During their pre-school years, children begin to develop ideas about who they are. The most important influences regarding that identity are Mom and Dad. Additionally, relationships with parents also form the basis for future social skills and gender identity. Young children will often choose individual characteristics of parents as a way to define who they are. This is one reason why it is important to maintain a positive attitude about your ex in front of the children.
Also, preschoolers have a very narrow perception of the world and literally feel that everything happening around them is in some way related to what they have thought, felt, said or done. As a result, they often struggle with feeling responsible for what has happened between Mom and Dad.
Be aware that children in this age range will need a great deal of reassurance that they are not to blame.
Things to look for:
- Regressed behavior (i.e. toilet trained yet wetting again)
- Acting out anger through temper tantrums or physical aggression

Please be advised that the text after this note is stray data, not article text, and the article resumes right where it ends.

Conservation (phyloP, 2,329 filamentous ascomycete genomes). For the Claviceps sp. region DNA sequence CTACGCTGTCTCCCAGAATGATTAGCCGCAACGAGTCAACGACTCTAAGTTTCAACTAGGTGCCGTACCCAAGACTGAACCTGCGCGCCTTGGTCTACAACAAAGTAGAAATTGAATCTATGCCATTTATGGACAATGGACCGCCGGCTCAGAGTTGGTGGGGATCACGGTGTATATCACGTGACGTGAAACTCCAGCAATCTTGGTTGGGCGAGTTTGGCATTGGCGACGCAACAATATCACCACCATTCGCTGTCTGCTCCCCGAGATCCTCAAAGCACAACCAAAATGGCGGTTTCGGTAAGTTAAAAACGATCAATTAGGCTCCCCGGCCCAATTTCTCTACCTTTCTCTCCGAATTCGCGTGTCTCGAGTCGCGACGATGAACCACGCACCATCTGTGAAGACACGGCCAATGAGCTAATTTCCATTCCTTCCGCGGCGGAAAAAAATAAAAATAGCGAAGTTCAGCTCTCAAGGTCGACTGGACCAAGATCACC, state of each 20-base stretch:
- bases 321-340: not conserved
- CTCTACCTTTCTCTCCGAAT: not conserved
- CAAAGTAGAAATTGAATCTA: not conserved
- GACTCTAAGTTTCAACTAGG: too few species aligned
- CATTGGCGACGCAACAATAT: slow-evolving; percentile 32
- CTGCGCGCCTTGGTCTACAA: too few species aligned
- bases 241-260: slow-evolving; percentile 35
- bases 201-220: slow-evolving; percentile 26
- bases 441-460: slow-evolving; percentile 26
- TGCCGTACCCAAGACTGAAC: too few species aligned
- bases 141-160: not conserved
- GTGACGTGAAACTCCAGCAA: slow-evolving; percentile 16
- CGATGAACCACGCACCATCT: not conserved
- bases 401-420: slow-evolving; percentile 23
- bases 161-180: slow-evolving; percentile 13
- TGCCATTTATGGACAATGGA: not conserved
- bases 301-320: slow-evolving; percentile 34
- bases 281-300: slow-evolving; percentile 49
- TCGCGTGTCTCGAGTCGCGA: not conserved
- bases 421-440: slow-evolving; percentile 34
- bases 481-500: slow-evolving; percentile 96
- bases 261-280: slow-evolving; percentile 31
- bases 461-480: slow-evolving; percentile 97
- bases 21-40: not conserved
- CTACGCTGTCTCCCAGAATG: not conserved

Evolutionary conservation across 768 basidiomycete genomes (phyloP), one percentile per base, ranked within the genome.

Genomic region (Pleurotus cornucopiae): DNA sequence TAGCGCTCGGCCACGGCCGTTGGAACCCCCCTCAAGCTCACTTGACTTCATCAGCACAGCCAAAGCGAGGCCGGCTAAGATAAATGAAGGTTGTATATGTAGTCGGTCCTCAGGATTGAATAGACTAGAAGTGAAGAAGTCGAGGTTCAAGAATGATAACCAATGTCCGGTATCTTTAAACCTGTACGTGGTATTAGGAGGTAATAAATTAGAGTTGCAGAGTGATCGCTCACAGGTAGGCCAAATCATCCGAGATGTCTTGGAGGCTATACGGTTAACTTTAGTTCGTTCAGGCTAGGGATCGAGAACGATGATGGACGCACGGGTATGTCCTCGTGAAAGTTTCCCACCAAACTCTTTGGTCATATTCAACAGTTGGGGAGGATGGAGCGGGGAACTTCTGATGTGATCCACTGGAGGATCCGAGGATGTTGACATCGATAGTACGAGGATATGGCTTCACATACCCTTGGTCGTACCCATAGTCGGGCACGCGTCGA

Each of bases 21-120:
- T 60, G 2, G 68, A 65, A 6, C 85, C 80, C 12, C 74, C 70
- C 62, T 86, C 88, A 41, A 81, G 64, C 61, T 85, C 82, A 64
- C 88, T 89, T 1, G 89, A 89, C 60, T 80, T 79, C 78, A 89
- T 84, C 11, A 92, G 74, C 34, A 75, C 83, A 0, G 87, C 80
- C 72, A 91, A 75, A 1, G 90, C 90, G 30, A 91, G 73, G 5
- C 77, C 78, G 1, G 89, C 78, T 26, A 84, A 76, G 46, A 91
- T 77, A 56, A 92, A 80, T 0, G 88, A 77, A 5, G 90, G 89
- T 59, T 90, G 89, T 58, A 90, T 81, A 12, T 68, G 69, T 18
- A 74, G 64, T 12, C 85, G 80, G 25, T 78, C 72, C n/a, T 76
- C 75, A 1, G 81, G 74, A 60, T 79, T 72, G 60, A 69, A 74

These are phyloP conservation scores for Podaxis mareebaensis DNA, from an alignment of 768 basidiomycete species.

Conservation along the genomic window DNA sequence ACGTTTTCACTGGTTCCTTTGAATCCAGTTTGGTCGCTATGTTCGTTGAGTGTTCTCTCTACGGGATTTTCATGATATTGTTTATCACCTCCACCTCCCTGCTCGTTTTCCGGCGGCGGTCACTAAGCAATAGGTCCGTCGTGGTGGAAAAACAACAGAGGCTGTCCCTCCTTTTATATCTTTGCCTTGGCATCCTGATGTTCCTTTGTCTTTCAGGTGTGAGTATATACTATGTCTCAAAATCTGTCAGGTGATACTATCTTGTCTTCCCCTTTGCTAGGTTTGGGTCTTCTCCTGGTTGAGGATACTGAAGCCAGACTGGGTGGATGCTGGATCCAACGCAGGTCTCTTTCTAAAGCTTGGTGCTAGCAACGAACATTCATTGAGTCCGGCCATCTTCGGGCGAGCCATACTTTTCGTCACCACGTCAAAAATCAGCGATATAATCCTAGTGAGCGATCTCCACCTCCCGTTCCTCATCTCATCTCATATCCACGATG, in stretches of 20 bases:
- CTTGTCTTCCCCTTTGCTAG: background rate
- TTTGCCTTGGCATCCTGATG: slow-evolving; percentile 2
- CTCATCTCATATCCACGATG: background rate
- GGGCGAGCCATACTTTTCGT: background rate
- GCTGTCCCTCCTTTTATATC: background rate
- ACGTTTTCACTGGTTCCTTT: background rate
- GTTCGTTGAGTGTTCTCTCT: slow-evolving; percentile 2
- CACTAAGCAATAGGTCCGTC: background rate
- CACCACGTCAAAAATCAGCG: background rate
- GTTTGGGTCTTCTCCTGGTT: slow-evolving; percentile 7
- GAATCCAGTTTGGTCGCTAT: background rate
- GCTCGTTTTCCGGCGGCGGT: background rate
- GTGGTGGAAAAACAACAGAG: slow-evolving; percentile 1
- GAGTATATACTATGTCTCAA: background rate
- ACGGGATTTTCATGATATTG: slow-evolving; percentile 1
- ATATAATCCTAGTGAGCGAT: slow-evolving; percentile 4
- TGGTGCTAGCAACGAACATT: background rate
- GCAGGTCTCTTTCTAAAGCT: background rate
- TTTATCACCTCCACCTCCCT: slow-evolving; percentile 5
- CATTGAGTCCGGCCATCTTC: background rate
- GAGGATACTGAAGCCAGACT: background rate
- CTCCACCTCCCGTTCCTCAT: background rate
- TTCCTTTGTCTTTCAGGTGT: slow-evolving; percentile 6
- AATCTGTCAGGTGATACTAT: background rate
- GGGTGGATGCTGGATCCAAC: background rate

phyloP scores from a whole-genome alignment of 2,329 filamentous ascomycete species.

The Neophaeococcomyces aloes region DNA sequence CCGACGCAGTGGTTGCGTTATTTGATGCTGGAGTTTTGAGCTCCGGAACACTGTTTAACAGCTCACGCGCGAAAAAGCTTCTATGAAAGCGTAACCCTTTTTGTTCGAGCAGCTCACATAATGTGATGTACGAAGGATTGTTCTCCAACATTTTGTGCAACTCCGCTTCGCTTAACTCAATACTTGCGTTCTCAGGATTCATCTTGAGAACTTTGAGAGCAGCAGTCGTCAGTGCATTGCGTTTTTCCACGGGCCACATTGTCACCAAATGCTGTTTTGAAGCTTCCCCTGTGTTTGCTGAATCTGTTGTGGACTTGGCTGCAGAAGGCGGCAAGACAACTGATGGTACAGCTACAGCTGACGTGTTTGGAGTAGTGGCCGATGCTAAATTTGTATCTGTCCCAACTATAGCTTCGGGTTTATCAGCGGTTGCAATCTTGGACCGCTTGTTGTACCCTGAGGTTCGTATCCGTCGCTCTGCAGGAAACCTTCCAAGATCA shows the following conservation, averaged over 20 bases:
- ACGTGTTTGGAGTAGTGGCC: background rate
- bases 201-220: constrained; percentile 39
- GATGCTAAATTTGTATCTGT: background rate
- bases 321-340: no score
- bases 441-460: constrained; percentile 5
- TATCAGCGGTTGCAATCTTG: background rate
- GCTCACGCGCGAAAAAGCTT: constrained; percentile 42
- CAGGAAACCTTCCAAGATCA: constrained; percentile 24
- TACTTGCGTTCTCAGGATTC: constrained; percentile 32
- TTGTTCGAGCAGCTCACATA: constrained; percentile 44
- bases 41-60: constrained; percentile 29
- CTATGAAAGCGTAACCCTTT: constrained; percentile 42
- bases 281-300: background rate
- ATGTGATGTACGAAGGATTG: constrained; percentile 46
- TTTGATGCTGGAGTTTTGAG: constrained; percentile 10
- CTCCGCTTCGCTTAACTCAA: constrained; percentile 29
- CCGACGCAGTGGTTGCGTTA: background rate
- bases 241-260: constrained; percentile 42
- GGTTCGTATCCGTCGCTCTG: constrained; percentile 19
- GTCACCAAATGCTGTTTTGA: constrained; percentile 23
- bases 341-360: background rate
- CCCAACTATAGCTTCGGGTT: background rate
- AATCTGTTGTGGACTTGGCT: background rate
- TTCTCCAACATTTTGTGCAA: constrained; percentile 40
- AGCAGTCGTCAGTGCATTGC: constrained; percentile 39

- Missing the parent they are not with at bedtime or mealtime
- Blaming themselves or feeling guilty
- Anxious or worried behavior
What to do:
- Provide routines and predictability
- Explain and help prepare children for transitions, especially when schedules need to change
- Provide children with regular and predictable time with each parent
- Reassure that divorce is not their fault
- Rebuild sense of security that they are loved and provide acceptable ways to express feelings when they are acting out.
Want to know more about the developmental needs of toddlers?
For additional information, suggested resources and practical tips, check out Chapter Ten of my book PARENTING APART, How separated and divorced parents can raise HAPPY and SECURE kids.
Not sure if it’s the book for you? Take a sneak peek at a sample chapter .